Recently, I have been drawn to the Nigerian-Biafra war stories. I’ll say a lil' bit obsessed. I’ve been reading everything I can about the events that surrounded the war. I’m sure Femi is sick and tired of my impromptu and unsolicited history lessons. “Do you know that Azikwe would have been the first premier of the Western Region instead of Awolowo?”. “If the British High Commissioner in Lagos had not advised Gowon otherwise, the North would have seceded” Boring.
I’ve always been fascinated by the 1960s. In my opinion, it’s the most interesting decade of the 20th century. It represents political intrigues and melodramas at its best. JFK, MLK II, Malcolm X, Patrice Lumumba, Dag Hammarskjold, Che Guevara…..the list is on and on.
Nigeria was no exception to the happenings in the sixties. It was the decade of independence, the military coups and the war. Reading Chimamanda’s ‘Half of a Yellow Sun’ drew my attention especially to the war. To the people and events we try to forget. The Nzeogwus, the Ironsis, the Ifeajunas, the Banjos, and Okigbos.
These words accredited to Christopher Okigbo touched me deeply. “You know, I learnt to use a gun right in the field. I had never fired even an air-rifle in my life. But this thing [Biafra War], I am going to stay with till the end.” ( To Wole Soyinka in The Man Died, 1972) And till the end he stayed.
People had to defend themselves, their dignity and what is left of their pride. Lecturers had to fight alongside their students to fight in a war they wished did not happen. Mothers, who before the war wouldn’t allow their children to engage in village wrestling, willingly gave them up for the cause. And we dare to forget them, because they lost. Chimamanda claimed they were cheated but not defeated. I couldn’t agree more.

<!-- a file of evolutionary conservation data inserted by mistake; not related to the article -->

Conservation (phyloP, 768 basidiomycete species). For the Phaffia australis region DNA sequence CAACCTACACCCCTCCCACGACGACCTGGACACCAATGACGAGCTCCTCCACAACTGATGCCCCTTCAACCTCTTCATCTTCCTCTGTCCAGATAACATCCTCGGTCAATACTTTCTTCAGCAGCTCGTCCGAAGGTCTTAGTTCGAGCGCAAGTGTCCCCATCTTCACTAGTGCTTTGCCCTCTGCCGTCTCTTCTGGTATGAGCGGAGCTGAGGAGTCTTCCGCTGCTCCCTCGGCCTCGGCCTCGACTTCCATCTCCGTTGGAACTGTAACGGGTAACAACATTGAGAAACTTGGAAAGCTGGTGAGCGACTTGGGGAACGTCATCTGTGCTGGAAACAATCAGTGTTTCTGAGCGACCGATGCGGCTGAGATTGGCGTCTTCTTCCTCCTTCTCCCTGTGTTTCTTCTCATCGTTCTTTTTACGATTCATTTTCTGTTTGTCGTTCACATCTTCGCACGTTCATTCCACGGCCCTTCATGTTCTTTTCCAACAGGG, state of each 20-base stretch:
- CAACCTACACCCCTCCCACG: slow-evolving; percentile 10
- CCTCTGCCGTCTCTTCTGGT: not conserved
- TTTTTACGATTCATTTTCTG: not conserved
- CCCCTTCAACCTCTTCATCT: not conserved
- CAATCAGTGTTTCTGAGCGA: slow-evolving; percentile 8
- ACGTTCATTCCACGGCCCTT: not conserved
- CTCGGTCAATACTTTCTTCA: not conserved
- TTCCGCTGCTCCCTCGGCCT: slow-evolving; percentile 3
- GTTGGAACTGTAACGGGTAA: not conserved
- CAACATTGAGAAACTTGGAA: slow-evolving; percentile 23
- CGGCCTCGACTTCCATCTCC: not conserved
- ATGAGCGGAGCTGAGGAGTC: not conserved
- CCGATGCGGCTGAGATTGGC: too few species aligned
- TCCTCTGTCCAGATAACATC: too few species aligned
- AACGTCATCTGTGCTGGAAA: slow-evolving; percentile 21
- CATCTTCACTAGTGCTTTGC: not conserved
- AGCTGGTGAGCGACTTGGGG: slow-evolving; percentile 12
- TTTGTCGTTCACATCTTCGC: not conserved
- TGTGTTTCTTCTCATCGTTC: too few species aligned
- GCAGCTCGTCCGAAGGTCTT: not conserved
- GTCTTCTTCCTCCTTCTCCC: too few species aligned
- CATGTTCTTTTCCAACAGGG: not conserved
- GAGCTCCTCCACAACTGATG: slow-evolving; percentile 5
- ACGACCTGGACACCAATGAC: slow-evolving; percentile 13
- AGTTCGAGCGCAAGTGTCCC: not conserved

The war could have been avoided, yet it happened. Now that it did, why can’t we remember those that fought and died valiantly on both sides? Why can’t every major towns and villages that lost their sons and daughters in the war have a memoriam with the names of these heroes? What about remembering the battles of Nnewi and Ore, the Asaba massacre, the air raids in Umuahia? Must we forget, because they were cheated?
While I may not totally agree with everything Ojukwu says, especially during the war. Yet, I would have proudly worn the shirt bearing ‘On Aburi We Stand’ if I was alive in the sixties.